To do this first select a section of your waveform.  The go to ‘Analyse’ in the menu bar and select ‘Plot Spectrum’ – see figure This is the result. It is a plot of power on the vertical axis as a function of frequency on the horizontal axis. It differs from a spectrogram in that there is now no dependence upon time. Alas Audacity does not allow us to expand the frequency axis so we can easily determine the frequency that has the greatest power. However it does provide a cursor that shows the power at the frequency corresponding to the horizontal position of the cursor.

So now move the cursor very slowly around the 3 kHz region until the frequency with the greatest power is found (for this case it will be the smallest negative number). The movement can be very sensitive and sometimes I find it helpful to greatly extend the width of this window.

The number given by ‘Cursor:’ just below the frequency axis refers to the power at the particular frequency specified by the cursor.

The number given by ‘Peak:’ just below the frequency axis is the result of interpolation between the frequencies in the spectrum. You should use this value.

The peak values returned can depend subtly upon the particular section of the waveform that is examined. It is thus a good idea to plot spectra for several slightly different selections from the waveform to check they return the same result.

For the experiment with the moving source, i.e. attached to the bicycle, we measured the following values.

The frequency at rest was 2928 Hz.

So Vs = (f’-f)v/f’ = (2993– 2928) 340 / 2993 = 7.4 m s-11 = 27 km hr-1

Similarly for receding = Vs = (f’- f)v/f’ = (2928 – 2877) 340 / 2877 = 6.0 m s-1 = 22 km hr-1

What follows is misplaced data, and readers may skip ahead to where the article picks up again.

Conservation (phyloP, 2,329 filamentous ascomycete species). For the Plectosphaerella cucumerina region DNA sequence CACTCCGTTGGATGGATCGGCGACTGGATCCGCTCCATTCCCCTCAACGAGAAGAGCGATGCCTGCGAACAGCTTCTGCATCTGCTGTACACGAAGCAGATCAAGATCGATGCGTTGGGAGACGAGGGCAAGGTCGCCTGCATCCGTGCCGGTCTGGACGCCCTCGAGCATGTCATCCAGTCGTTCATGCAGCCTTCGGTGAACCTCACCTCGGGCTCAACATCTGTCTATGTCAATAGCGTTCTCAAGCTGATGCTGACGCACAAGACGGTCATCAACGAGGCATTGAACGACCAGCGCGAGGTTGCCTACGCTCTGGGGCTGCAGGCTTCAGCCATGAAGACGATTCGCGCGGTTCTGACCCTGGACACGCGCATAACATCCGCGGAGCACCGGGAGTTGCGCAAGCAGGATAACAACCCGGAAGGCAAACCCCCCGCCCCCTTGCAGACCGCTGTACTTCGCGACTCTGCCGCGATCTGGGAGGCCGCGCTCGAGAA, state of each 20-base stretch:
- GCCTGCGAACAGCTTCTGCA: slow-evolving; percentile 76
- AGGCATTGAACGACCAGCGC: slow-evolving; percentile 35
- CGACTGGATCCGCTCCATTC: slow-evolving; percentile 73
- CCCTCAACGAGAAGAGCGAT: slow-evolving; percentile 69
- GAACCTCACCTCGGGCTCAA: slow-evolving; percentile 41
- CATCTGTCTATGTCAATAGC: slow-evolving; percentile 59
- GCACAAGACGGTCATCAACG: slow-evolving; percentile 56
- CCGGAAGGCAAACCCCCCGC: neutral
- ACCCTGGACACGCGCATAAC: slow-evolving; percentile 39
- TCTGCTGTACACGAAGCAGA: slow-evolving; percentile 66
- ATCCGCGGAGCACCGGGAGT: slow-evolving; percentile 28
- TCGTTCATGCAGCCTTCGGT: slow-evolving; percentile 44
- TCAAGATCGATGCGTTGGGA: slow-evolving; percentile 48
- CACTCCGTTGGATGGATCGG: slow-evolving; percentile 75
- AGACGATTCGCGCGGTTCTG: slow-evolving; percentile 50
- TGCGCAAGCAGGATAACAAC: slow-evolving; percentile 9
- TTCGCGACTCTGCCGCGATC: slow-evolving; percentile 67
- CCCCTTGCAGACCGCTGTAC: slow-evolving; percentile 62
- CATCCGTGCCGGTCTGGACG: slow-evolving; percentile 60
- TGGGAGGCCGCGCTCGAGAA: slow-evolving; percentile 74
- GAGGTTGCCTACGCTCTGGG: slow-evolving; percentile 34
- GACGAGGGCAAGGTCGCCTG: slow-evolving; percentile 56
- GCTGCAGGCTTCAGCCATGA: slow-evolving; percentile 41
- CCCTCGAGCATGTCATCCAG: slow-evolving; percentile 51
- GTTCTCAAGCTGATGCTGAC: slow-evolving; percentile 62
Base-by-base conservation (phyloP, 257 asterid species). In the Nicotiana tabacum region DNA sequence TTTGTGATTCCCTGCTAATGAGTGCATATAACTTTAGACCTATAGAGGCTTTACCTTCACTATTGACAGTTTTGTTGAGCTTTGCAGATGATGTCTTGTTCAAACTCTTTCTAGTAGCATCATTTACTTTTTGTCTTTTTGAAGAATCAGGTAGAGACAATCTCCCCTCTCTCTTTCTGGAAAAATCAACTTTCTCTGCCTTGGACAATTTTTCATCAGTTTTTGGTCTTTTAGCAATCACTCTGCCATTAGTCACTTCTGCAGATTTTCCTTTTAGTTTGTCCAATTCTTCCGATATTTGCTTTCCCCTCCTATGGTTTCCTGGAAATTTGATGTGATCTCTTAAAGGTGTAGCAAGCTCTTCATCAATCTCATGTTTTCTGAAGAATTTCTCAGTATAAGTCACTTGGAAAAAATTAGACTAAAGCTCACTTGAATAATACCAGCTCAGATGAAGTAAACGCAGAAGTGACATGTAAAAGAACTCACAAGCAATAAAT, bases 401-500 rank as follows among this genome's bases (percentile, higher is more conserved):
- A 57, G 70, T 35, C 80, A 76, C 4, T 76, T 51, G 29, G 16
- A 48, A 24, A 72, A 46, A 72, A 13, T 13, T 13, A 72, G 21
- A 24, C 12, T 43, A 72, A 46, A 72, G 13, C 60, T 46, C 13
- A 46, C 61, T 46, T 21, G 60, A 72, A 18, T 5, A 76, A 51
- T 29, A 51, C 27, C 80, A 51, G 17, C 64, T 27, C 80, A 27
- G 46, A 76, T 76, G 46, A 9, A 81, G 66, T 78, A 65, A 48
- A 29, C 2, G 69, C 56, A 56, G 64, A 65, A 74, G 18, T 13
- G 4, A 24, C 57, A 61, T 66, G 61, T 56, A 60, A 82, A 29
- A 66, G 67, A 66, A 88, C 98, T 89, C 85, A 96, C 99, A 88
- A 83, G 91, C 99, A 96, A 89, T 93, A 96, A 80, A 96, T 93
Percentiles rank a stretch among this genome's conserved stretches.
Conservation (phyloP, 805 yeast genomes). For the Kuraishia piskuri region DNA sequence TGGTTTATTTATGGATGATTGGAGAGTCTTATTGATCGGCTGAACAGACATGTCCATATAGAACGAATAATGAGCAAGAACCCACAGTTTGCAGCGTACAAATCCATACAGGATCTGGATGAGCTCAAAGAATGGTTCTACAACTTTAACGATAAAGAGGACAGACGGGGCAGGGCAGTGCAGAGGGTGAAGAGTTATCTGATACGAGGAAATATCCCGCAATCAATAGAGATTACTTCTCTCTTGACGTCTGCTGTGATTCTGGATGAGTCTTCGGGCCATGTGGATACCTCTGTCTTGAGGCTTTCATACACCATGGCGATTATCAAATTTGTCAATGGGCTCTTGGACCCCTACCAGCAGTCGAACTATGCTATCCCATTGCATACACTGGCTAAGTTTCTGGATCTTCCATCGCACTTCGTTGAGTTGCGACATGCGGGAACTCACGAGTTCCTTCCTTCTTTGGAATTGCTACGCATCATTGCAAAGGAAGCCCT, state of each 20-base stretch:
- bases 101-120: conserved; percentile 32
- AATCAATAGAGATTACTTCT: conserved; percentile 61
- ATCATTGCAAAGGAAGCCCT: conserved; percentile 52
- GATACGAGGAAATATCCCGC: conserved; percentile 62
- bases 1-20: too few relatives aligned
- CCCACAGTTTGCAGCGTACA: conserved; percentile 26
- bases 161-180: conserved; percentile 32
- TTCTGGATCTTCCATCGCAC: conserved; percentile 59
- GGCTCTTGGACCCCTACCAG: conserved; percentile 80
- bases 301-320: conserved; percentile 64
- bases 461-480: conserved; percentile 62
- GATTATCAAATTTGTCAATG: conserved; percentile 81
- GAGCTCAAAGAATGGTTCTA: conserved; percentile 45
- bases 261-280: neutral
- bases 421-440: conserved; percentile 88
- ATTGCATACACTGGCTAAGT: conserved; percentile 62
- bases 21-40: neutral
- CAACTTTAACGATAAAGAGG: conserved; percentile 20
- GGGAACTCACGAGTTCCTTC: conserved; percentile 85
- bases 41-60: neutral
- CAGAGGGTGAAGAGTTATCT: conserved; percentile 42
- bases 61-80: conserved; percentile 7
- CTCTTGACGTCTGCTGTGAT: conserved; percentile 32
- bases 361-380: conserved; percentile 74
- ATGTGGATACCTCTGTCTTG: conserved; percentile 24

So it appears that Joe very prudently started to brake once he passed the microphone.

Moving Observer

In this experiment the source was fixed whilst the observer was a microphone in a video recorder.

You could alternatively use a smart phone or camera to record the sound.

Here is the spectrogram As expected it is very similar to that measured for a moving source.

Repeating the procedure for the moving source we found

For approaching Vs = (2996– 2932) 340 / 2996 = 7.3 m s-1 = 26 km hr-1

For receding Vs = (2932– 2875) 340 / 2875 = 7.3 m s-1 = 26 km hr-1

It appears that Joe was more confident of his braking distance for this later experiment.

We can check this speed because one of Joe’s brake pads rubbed against the fork every revolution of the wheel and the sound it made can be detected on the recording for the moving observer.

From the time it took for 9 revolutions of the wheel, the time taken for a single revolution was T = 0.294 s. The diameter of the wheel was 0.695 m, so Joe was travelling at v = pi*0.695/0.294 = 7.42 m s-1 = 26.7 km hr-1

The velocity measured via the Doppler shift is thus in reasonable agreement.

If you perform this experiment it might be a good idea to measure similarly the speed by attaching a piece of cardboard or stiff paper to the wheel so it makes a noise every revolution. Indeed if you attach a piece of card to the fork so it hits the spokes you might even be able to use the sound it makes instead of a buzzer.

LINEAR MOTION. Running:

In this experiment John held the sound source and ran towards the computer.

Here is a spectrogram of the recorded sound. A gradual increase in frequency over the first few seconds as John accelerates is apparent followed by a sharp decrease just before 5 seconds as John passed the microphone. However we can find the frequency a little more accurately using the spectrum.

The frequency at rest was 2806 Hz and reached a maximum value of 2850 Hz.

So Vs = (f’-f)v/f’ = (2850– 2806) 340 / 2850 = 5.2 m s-1 = 19 km hr-1

### LINEAR MOTION. Walking

In this experiment John held the sound source and walked as fast as he could towards the computer.

The frequency at rest was 2806 Hz and reached a maximum value of 2833 Hz.

So Vs = (f’-f)v/f’ = (2833– 2806) 340 / 2833 = 3.2 m s-1 = 12 km hr-1

However as the speed is reduced, the frequency shift is correspondingly smaller and it approaches the limit of what can be reliably measured using Audacity. However if software is available that uses a larger number of samples, very small shifts in frequency can be detected.  This work is licensed under a Creative Commons License.